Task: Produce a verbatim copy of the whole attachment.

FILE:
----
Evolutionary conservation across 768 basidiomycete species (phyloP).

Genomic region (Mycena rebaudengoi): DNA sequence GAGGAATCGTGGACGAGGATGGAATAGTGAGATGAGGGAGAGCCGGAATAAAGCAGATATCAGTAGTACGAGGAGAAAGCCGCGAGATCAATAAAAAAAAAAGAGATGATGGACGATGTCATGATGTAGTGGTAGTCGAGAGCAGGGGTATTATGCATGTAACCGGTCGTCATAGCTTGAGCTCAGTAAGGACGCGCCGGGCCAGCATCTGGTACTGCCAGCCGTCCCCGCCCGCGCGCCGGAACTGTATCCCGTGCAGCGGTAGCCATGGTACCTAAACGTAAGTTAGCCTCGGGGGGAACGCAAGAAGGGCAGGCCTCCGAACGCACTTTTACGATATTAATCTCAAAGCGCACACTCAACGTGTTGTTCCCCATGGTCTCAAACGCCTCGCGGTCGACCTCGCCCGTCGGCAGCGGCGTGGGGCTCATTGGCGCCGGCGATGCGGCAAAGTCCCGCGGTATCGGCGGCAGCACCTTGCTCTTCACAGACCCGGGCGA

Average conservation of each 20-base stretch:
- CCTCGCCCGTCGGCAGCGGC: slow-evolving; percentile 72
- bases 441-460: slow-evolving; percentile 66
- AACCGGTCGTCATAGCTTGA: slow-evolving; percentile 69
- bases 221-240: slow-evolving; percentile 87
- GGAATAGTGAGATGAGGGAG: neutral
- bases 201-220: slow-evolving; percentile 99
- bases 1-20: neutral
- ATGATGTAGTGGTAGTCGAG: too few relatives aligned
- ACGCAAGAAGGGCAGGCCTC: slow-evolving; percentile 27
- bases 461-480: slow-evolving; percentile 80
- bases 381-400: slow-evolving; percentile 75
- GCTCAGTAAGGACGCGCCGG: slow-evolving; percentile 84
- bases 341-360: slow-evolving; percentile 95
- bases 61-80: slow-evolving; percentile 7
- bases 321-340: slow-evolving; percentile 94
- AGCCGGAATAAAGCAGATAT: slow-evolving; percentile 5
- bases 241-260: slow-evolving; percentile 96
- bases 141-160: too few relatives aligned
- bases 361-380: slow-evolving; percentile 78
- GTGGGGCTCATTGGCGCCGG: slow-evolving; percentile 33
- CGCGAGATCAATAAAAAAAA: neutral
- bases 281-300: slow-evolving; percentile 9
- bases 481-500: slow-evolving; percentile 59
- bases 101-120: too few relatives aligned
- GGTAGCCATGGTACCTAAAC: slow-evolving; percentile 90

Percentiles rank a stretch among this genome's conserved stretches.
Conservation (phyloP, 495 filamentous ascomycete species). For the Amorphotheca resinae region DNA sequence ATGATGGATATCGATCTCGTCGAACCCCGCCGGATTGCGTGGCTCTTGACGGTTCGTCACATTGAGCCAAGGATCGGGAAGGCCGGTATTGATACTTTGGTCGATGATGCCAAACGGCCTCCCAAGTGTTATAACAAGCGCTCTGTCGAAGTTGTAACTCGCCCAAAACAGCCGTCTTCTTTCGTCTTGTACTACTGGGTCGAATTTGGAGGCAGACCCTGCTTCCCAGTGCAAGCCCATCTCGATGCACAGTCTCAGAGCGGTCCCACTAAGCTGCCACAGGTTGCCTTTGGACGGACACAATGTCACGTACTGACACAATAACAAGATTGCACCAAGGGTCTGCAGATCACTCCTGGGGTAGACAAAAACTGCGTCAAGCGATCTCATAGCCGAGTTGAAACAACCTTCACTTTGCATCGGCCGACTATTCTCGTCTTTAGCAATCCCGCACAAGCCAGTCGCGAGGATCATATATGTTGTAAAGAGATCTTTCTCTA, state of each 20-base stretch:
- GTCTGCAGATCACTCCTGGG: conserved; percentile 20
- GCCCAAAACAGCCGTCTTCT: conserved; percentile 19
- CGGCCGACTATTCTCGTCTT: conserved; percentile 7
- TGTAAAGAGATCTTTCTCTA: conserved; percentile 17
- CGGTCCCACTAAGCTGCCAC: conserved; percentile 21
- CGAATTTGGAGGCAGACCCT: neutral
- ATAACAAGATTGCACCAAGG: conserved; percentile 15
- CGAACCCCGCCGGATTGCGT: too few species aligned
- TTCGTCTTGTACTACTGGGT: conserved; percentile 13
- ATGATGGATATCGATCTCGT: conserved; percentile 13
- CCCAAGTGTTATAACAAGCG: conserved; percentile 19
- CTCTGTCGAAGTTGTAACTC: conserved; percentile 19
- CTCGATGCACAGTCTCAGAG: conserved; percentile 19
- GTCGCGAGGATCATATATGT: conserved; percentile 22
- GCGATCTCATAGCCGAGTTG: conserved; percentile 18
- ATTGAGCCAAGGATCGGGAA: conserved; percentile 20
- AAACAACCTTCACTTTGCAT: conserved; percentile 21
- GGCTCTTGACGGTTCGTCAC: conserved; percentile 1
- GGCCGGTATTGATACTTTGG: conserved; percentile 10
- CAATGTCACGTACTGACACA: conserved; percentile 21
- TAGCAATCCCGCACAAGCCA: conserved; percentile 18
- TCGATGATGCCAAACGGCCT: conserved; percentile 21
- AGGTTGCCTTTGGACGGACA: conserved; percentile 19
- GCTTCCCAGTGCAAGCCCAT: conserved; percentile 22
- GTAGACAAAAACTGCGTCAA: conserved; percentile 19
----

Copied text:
Evolutionary conservation across 768 basidiomycete species (phyloP).

Genomic region (Mycena rebaudengoi): DNA sequence GAGGAATCGTGGACGAGGATGGAATAGTGAGATGAGGGAGAGCCGGAATAAAGCAGATATCAGTAGTACGAGGAGAAAGCCGCGAGATCAATAAAAAAAAAAGAGATGATGGACGATGTCATGATGTAGTGGTAGTCGAGAGCAGGGGTATTATGCATGTAACCGGTCGTCATAGCTTGAGCTCAGTAAGGACGCGCCGGGCCAGCATCTGGTACTGCCAGCCGTCCCCGCCCGCGCGCCGGAACTGTATCCCGTGCAGCGGTAGCCATGGTACCTAAACGTAAGTTAGCCTCGGGGGGAACGCAAGAAGGGCAGGCCTCCGAACGCACTTTTACGATATTAATCTCAAAGCGCACACTCAACGTGTTGTTCCCCATGGTCTCAAACGCCTCGCGGTCGACCTCGCCCGTCGGCAGCGGCGTGGGGCTCATTGGCGCCGGCGATGCGGCAAAGTCCCGCGGTATCGGCGGCAGCACCTTGCTCTTCACAGACCCGGGCGA

Average conservation of each 20-base stretch:
- CCTCGCCCGTCGGCAGCGGC: slow-evolving; percentile 72
- bases 441-460: slow-evolving; percentile 66
- AACCGGTCGTCATAGCTTGA: slow-evolving; percentile 69
- bases 221-240: slow-evolving; percentile 87
- GGAATAGTGAGATGAGGGAG: neutral
- bases 201-220: slow-evolving; percentile 99
- bases 1-20: neutral
- ATGATGTAGTGGTAGTCGAG: too few relatives aligned
- ACGCAAGAAGGGCAGGCCTC: slow-evolving; percentile 27
- bases 461-480: slow-evolving; percentile 80
- bases 381-400: slow-evolving; percentile 75
- GCTCAGTAAGGACGCGCCGG: slow-evolving; percentile 84
- bases 341-360: slow-evolving; percentile 95
- bases 61-80: slow-evolving; percentile 7
- bases 321-340: slow-evolving; percentile 94
- AGCCGGAATAAAGCAGATAT: slow-evolving; percentile 5
- bases 241-260: slow-evolving; percentile 96
- bases 141-160: too few relatives aligned
- bases 361-380: slow-evolving; percentile 78
- GTGGGGCTCATTGGCGCCGG: slow-evolving; percentile 33
- CGCGAGATCAATAAAAAAAA: neutral
- bases 281-300: slow-evolving; percentile 9
- bases 481-500: slow-evolving; percentile 59
- bases 101-120: too few relatives aligned
- GGTAGCCATGGTACCTAAAC: slow-evolving; percentile 90

Percentiles rank a stretch among this genome's conserved stretches.
Conservation (phyloP, 495 filamentous ascomycete species). For the Amorphotheca resinae region DNA sequence ATGATGGATATCGATCTCGTCGAACCCCGCCGGATTGCGTGGCTCTTGACGGTTCGTCACATTGAGCCAAGGATCGGGAAGGCCGGTATTGATACTTTGGTCGATGATGCCAAACGGCCTCCCAAGTGTTATAACAAGCGCTCTGTCGAAGTTGTAACTCGCCCAAAACAGCCGTCTTCTTTCGTCTTGTACTACTGGGTCGAATTTGGAGGCAGACCCTGCTTCCCAGTGCAAGCCCATCTCGATGCACAGTCTCAGAGCGGTCCCACTAAGCTGCCACAGGTTGCCTTTGGACGGACACAATGTCACGTACTGACACAATAACAAGATTGCACCAAGGGTCTGCAGATCACTCCTGGGGTAGACAAAAACTGCGTCAAGCGATCTCATAGCCGAGTTGAAACAACCTTCACTTTGCATCGGCCGACTATTCTCGTCTTTAGCAATCCCGCACAAGCCAGTCGCGAGGATCATATATGTTGTAAAGAGATCTTTCTCTA, state of each 20-base stretch:
- GTCTGCAGATCACTCCTGGG: conserved; percentile 20
- GCCCAAAACAGCCGTCTTCT: conserved; percentile 19
- CGGCCGACTATTCTCGTCTT: conserved; percentile 7
- TGTAAAGAGATCTTTCTCTA: conserved; percentile 17
- CGGTCCCACTAAGCTGCCAC: conserved; percentile 21
- CGAATTTGGAGGCAGACCCT: neutral
- ATAACAAGATTGCACCAAGG: conserved; percentile 15
- CGAACCCCGCCGGATTGCGT: too few species aligned
- TTCGTCTTGTACTACTGGGT: conserved; percentile 13
- ATGATGGATATCGATCTCGT: conserved; percentile 13
- CCCAAGTGTTATAACAAGCG: conserved; percentile 19
- CTCTGTCGAAGTTGTAACTC: conserved; percentile 19
- CTCGATGCACAGTCTCAGAG: conserved; percentile 19
- GTCGCGAGGATCATATATGT: conserved; percentile 22
- GCGATCTCATAGCCGAGTTG: conserved; percentile 18
- ATTGAGCCAAGGATCGGGAA: conserved; percentile 20
- AAACAACCTTCACTTTGCAT: conserved; percentile 21
- GGCTCTTGACGGTTCGTCAC: conserved; percentile 1
- GGCCGGTATTGATACTTTGG: conserved; percentile 10
- CAATGTCACGTACTGACACA: conserved; percentile 21
- TAGCAATCCCGCACAAGCCA: conserved; percentile 18
- TCGATGATGCCAAACGGCCT: conserved; percentile 21
- AGGTTGCCTTTGGACGGACA: conserved; percentile 19
- GCTTCCCAGTGCAAGCCCAT: conserved; percentile 22
- GTAGACAAAAACTGCGTCAA: conserved; percentile 19